So I decided to try it on. I sat in the salon chair with great anticipation as my practical, soccer-player lob was sliced and razored. I watched the chunks float down to the floor. With phase one of my reinvention complete, all I needed was a slinky slip dress, rhinestone choker, and mini bag hanging from the crook of my elbow. Rachel Green’s self-assured coolness was mine for the taking. But the truth is, it didn’t suit me. Not the moxie, not the fake ID, and not the haircut. That night on South Beach ended without much fanfare.
We slipped the Jag back into the garage, giggled like the bratty, confidence-faking teens we were, and settled into the kitchen for some Shake ‘n Bake chicken. In the days that followed, I began to understand the gravity of my situation. For me, “the Rachel” was anything but effortless. It was not a wash-and-go style; it required a blowout with a round brush to help define all those flicks. But my hair was thick and the humidity in Miami was thicker, so even that wasn’t enough. The shaggy layers poofed up in all the wrong places. They couldn’t be held back for a soccer game, and no amount of bobby pins could control the mound of frizz on my head. As I grew out that cut, I discovered that my truest effortless hair was long, wavy, and actually quite beautiful. My most self-assured hairstyle? A no-nonsense ponytail. To this day, it’s still how I wear my hair. But trying on “the Rachel” was good for me. Ultimately, it served its purpose because, after all, part of learning who you are is learning who you aren’t.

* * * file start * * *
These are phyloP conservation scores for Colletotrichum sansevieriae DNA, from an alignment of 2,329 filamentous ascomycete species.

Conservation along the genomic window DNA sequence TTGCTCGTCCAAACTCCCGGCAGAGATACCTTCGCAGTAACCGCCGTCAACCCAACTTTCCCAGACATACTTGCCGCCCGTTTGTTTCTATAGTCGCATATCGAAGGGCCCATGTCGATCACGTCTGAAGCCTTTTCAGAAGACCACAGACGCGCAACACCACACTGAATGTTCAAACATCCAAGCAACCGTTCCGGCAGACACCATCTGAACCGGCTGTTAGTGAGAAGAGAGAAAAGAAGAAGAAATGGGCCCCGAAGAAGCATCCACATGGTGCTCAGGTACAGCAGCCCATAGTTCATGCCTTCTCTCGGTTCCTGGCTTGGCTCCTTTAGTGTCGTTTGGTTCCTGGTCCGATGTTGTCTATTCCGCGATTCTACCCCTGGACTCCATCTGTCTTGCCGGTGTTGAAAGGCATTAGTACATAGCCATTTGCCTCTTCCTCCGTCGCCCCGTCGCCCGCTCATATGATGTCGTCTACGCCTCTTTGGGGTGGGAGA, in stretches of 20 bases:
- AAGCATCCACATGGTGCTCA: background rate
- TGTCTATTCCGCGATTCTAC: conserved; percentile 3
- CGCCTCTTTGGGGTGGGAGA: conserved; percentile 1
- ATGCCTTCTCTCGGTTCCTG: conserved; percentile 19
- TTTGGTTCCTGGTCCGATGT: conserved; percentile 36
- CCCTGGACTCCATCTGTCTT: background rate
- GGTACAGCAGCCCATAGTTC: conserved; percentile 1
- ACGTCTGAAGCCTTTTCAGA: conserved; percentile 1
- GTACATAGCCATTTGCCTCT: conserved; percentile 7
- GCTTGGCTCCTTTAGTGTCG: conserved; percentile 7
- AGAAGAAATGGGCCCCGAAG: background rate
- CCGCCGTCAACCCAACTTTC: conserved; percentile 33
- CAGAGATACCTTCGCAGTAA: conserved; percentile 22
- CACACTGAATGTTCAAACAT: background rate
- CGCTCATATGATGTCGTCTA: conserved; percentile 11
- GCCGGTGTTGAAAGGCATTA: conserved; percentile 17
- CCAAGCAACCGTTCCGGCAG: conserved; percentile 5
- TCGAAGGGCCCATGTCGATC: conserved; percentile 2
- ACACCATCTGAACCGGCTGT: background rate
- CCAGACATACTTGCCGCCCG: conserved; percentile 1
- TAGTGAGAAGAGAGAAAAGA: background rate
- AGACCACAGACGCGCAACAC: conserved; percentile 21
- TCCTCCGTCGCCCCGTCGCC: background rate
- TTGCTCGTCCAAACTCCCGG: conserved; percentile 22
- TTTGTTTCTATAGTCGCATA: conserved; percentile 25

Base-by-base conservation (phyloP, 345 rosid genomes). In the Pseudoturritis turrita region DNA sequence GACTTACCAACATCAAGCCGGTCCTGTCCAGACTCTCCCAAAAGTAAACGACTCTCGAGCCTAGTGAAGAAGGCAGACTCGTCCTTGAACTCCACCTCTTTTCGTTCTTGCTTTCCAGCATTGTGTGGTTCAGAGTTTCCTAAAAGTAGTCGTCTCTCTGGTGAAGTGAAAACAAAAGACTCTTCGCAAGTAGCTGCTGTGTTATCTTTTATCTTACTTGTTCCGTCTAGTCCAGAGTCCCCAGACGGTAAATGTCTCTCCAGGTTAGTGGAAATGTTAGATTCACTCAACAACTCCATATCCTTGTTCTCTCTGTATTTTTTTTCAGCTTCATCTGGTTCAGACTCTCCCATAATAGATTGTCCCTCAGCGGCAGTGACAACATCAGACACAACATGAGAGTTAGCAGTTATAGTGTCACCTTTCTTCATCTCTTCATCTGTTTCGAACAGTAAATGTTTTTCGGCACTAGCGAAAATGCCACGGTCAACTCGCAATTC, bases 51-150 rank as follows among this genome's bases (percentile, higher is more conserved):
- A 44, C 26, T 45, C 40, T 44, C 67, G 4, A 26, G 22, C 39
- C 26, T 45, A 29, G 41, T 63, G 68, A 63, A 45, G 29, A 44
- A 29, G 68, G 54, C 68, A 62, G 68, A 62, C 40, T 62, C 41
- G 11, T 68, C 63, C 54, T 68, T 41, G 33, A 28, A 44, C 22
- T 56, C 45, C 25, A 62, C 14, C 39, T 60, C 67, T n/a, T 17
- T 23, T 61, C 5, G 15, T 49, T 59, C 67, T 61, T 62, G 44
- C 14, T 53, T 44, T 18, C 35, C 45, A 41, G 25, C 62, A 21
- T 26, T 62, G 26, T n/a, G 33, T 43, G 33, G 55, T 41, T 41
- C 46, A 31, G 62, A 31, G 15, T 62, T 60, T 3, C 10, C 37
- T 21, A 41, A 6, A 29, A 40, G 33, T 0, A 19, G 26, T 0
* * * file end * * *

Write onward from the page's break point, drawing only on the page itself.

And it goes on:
Hairstylist Chris McMillan (below, with his longtime client on the set of her January 2015 Allure cover) sounds off on creating a cut that defined an era.
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